2016 is the year of Virtual Reality – with headset devices like Oculus, HTC Vive or Sony PlaySatation VR, and VR resources like Resident Evil 7, Rick And Morty VR and Google Earth VR, and even some interactive VR commercials, the technology of VR is rapidly changing the way we feel the world – you can now concentrate to the context of the story, and make yourself more involved into it.
The issues? You have to wear a heavy headset connected with cables to your computers, and interact in the game with some specially-designed controllers; your vision is “limited within the headset”, and not able to see the surroundings or environment, which causes you to knock things, other people or even yourself down.
Then, some researchers and developers begin to build what we know as “Mixed Reality” (MR).
The users don’t need to isolate themselves from the reality – instead, what they see is the combination of reality and the computer-generated graphics that are projected in the environment. The users can react to or interact with both reality and the CG graphics in real time, without them interfering each other.
Currently the most-mentioned solution of MR is the HoloLens by Microsoft. It seems to be similar with the project of Google Glass, but with stronger computing to generate holograms and other CG graphics, making it able to use in practical needs and demands, such as architecture design, clinical research, product demonstration & experience, K-12 education and more.
And for France-based THEORIZ, it has a different perspective for MR.
Their solution doesn’t require user to wear a headset or use controllers. It uses multiple projectors to simulate a virtual environment within a specific space like a room or a hall, and cameras or sensors to locate the user and capture his motions or movements. When the user interacts with the virtual environment, the system simultaneously generates graphic that respond the user’s behavior.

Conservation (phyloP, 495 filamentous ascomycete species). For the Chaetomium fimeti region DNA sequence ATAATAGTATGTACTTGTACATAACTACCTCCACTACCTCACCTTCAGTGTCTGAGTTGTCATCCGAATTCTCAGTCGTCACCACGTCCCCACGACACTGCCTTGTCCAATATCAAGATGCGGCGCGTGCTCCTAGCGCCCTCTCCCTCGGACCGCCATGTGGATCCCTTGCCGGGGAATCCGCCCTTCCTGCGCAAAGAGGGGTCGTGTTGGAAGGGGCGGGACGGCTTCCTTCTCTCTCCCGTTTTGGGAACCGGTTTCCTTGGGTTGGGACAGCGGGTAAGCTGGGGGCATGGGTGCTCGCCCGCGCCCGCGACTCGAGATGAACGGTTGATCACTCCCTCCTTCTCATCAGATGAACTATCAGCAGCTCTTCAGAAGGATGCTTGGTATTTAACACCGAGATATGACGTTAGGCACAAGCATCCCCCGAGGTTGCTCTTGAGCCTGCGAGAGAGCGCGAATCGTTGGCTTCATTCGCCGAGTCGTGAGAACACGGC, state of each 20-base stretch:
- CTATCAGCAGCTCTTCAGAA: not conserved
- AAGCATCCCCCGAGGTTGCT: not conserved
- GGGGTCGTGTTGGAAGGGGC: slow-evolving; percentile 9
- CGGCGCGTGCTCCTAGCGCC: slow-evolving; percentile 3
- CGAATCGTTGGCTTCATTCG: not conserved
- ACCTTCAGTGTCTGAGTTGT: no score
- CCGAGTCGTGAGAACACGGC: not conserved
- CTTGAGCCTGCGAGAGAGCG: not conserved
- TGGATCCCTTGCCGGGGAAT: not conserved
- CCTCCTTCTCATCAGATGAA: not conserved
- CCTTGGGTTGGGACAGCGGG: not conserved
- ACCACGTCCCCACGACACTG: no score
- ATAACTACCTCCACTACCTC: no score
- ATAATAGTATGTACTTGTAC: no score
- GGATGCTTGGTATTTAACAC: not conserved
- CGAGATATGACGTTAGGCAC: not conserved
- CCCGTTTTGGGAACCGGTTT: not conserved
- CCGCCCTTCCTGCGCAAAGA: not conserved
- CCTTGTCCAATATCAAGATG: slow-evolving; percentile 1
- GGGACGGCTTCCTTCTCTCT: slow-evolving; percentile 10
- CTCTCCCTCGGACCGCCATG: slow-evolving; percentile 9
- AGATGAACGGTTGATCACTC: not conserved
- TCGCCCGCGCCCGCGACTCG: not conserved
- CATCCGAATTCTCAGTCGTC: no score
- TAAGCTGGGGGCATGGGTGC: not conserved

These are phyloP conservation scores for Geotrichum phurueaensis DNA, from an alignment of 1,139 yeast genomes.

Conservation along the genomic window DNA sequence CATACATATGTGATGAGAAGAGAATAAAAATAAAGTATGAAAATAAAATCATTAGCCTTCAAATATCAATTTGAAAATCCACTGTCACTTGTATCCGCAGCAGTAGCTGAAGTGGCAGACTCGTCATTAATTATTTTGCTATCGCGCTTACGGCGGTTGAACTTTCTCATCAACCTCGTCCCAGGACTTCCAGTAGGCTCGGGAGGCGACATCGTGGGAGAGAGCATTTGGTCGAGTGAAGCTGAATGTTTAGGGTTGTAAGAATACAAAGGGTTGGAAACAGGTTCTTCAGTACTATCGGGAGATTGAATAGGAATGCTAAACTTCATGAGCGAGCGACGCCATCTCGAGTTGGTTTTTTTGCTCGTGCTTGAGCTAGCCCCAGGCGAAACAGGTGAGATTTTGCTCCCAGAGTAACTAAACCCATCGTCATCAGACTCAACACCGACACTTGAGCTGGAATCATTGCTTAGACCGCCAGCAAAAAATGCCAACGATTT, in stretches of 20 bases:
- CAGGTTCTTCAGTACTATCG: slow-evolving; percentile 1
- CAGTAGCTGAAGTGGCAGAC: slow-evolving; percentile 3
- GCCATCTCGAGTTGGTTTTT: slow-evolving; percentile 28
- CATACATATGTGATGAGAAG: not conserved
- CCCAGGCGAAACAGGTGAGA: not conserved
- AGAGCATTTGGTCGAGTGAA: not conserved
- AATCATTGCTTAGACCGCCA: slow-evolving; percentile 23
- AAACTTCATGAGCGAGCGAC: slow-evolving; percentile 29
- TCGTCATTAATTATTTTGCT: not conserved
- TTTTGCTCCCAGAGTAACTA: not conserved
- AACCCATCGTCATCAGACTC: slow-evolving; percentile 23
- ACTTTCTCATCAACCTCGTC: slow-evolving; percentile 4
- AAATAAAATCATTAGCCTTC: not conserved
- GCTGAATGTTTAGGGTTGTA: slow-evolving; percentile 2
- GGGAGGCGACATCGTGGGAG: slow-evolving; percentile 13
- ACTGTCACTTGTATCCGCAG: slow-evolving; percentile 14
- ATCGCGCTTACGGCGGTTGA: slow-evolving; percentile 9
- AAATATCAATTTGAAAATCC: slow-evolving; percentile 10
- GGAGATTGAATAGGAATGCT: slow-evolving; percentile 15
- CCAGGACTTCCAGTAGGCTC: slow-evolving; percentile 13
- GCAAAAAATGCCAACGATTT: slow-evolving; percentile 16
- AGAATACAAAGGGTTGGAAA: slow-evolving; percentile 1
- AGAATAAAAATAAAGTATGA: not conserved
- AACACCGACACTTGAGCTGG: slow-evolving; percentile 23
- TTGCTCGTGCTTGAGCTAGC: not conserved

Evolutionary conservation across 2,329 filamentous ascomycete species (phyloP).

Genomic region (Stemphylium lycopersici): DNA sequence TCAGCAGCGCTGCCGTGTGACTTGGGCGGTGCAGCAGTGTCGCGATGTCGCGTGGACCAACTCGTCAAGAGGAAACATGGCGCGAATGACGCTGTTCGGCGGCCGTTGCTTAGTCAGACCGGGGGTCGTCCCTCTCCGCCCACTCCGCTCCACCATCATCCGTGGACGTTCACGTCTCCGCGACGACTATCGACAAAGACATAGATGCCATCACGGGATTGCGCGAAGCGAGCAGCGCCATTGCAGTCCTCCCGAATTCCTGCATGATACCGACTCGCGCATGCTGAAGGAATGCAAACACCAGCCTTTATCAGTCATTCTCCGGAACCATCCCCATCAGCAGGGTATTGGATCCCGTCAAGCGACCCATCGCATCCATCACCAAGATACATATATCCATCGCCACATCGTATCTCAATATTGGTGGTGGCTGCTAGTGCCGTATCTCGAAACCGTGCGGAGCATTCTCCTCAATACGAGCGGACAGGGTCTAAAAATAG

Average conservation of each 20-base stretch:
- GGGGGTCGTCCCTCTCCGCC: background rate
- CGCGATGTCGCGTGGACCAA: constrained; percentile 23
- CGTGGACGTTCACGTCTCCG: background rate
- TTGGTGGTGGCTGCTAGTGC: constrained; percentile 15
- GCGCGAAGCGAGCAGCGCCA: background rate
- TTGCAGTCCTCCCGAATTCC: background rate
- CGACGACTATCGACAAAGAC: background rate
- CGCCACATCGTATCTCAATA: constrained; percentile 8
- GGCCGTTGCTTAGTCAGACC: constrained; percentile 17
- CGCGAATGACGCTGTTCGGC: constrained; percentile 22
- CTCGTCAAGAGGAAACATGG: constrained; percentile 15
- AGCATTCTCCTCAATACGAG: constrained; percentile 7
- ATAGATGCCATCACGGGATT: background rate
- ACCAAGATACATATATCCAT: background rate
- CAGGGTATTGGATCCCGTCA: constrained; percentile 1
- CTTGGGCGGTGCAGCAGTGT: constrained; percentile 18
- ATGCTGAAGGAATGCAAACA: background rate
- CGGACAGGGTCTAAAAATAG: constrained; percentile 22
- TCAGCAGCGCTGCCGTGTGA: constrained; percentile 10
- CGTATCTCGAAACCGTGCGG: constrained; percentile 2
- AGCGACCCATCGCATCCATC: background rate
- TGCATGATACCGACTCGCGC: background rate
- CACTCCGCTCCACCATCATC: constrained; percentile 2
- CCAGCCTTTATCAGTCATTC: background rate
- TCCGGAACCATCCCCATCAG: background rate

The solution makes it simple and intuitive for user to understand and start interacting with the virtual environment, and is very ideal for solo or even group interaction in some specific scenarios like trying on clothes, psychological experiments and zoology study simulations. And with this breakthrough, THEORIZ rises fast and gains much attention around the world.
The development of MR shares a lot of things in common with VR, but has higher criteria and needs more work on the environment buildup and motion capture. Therefore many MR solutions are still in small test currently and not yet ready for public test.
And there’re chances for VR to evolve while MR is not widely ready – Intel has announced that a technology of fast wireless transmission, specifically designed for VR devices, is under development. It helps the VR devices go wireless, making users can move and interact freely without the restriction of cables and wires between the devices and the computer. Besides, Oculus, HTC and Sony are improving their VR devices based on the feedback and advice from the users, and upgrade devices will be ready in months.
To draw the conclusion, the fight between VR and MR is still on. It’s hard to tell which is better for now, but we can see that both are changing the way we sense, interact and learn about the world.